WINNIPEG — The province is providing Candace House with $100,000 to support victims and survivors of violent crime.
The non-profit organization will use the funds to support the Healing Haven program and the newly created Heart Spaces at Candace House, a comfortable refuge near the Winnipeg law courts that provides family members of homicide a safe place to rest, debrief about court and receive emotional support while involved in the criminal justice process.
“When individuals are able to use services from Candace House, they have direct access to emotional and practical support,” said Justice Minister Kelvin Goertzen.
“These funds directly benefit victims and survivors and promote healing and resilience while gaining confidence in navigating the justice system.”
Cecilly Hildebrand, executive director of Candace House, says the organization has experienced a growing demand for its services over the last three years.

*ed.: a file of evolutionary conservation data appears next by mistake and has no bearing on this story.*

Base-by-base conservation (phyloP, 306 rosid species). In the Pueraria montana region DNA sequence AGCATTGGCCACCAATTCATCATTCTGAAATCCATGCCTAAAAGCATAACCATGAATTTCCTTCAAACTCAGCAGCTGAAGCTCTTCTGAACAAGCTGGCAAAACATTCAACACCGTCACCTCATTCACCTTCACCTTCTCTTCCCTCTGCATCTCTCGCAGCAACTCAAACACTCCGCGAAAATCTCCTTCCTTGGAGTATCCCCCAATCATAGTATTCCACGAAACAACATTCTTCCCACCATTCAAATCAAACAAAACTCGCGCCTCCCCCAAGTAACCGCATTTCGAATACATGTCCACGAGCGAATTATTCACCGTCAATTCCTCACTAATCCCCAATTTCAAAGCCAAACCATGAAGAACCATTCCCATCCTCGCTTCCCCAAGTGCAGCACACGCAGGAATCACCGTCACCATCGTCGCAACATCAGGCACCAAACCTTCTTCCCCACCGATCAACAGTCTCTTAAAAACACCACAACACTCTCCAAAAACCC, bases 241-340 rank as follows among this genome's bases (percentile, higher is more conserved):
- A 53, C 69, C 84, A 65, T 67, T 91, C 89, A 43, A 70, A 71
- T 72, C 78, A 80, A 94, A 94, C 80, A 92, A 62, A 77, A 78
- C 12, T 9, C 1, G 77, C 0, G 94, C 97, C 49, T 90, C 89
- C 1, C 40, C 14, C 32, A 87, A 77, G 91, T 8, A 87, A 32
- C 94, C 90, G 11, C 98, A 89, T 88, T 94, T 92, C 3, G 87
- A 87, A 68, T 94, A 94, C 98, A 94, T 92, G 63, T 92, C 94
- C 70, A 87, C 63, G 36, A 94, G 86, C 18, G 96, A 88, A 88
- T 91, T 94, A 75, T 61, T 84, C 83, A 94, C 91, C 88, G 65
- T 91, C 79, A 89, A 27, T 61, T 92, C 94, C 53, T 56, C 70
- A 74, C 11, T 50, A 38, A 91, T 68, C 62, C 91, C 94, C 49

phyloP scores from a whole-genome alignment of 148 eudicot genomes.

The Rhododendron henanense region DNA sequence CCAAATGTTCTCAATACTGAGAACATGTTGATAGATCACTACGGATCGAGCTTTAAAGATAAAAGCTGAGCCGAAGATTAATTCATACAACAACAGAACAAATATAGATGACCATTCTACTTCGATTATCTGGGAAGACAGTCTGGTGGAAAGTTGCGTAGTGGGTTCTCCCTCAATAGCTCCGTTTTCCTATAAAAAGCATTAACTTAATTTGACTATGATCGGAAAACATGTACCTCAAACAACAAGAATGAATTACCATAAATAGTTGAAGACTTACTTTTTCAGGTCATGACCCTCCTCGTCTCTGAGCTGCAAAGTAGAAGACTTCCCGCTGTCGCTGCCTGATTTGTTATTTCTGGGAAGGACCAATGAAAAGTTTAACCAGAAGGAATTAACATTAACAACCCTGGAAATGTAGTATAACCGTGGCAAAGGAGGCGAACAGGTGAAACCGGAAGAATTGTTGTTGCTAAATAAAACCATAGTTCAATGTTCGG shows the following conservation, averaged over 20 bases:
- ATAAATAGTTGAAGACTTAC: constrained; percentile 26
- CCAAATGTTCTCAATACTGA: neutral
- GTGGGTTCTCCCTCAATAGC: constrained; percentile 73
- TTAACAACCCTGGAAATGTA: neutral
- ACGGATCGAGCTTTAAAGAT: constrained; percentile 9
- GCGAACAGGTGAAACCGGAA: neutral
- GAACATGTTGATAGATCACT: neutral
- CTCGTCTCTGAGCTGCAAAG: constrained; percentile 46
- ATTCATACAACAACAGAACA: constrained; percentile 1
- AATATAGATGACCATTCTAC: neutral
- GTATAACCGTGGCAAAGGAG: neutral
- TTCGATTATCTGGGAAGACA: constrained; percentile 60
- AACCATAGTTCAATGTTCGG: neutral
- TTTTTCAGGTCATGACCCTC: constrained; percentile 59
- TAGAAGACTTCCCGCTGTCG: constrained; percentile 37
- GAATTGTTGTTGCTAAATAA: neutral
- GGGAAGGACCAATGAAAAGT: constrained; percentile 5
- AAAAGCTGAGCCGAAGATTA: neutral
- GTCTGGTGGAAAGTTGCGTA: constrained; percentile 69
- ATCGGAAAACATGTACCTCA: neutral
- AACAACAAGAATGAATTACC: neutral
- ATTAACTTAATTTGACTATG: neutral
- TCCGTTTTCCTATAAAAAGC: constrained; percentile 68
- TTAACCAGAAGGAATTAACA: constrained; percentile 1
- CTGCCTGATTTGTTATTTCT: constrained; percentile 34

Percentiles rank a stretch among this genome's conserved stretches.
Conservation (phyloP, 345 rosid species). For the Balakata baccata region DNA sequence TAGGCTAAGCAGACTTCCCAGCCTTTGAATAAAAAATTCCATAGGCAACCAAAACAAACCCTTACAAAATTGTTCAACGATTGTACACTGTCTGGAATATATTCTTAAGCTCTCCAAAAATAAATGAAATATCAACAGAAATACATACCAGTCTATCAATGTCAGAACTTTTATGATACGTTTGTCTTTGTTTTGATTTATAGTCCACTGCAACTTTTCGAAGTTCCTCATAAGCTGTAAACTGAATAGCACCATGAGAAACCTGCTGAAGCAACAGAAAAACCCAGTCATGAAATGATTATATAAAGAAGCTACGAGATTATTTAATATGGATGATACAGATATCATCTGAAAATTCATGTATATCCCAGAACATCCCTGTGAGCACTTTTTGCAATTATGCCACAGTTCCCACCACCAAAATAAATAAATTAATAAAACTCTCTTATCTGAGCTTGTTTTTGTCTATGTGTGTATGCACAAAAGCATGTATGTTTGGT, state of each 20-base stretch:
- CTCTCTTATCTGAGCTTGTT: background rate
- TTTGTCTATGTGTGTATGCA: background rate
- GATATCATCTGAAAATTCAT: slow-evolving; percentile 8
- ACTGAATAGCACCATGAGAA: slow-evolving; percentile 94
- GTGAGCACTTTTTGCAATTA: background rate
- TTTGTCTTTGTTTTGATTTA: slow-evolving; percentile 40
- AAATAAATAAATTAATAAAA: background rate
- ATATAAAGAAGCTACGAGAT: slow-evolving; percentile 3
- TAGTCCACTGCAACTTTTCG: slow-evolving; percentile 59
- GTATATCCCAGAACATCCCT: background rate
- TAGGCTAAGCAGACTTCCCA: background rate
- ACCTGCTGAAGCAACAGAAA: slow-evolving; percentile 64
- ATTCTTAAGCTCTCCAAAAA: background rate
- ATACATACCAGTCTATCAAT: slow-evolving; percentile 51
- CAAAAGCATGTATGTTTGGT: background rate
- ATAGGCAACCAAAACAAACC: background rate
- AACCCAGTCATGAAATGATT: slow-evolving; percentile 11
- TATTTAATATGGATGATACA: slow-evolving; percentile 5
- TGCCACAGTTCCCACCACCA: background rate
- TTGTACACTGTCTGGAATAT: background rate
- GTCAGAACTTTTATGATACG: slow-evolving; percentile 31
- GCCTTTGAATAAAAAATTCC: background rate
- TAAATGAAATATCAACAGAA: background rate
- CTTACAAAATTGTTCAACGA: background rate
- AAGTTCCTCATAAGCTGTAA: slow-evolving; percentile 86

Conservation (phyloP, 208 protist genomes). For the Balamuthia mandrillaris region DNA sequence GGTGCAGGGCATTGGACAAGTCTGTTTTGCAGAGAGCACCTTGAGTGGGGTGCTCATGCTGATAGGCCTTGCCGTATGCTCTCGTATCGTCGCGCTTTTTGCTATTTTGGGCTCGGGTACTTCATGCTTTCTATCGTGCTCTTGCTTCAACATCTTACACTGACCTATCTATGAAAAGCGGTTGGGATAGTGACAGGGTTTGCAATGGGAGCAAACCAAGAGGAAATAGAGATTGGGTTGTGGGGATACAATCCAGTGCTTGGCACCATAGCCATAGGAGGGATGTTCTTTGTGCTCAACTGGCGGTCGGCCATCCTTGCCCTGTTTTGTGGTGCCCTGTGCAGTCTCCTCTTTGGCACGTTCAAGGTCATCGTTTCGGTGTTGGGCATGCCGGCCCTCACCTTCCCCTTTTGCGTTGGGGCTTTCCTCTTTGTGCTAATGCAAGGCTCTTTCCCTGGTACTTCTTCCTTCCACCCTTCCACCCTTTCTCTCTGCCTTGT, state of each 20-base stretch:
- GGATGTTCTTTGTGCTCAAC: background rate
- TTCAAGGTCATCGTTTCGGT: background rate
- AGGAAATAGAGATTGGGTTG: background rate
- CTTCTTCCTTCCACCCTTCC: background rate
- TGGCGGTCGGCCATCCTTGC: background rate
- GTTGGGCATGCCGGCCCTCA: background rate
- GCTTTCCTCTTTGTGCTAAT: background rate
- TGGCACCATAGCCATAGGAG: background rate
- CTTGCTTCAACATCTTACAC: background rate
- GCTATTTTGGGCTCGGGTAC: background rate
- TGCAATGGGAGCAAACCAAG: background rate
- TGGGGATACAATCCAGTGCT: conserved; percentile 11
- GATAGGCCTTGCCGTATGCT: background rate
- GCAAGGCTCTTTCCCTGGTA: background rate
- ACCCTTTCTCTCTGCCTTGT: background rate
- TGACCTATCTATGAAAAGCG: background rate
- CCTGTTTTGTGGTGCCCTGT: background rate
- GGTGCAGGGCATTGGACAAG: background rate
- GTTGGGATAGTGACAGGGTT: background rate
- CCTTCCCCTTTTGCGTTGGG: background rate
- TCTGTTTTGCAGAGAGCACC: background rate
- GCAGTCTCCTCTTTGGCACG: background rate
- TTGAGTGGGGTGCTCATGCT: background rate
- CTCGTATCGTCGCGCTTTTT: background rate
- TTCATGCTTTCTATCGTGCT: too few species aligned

“This funding will ensure that victims and survivors of violent crime have access to wrap-around, trauma-informed, and culturally safe supports while they navigate Manitoba’s justice system,” Hildebrand said.
According to the province, Candace House has served approximately 500 victims, survivors and family members since it began in November 2018. The non-profit is the vision of Wilma and Cliff Derksen, who became strong advocates for victims after losing their daughter, Candace, to homicide in 1984.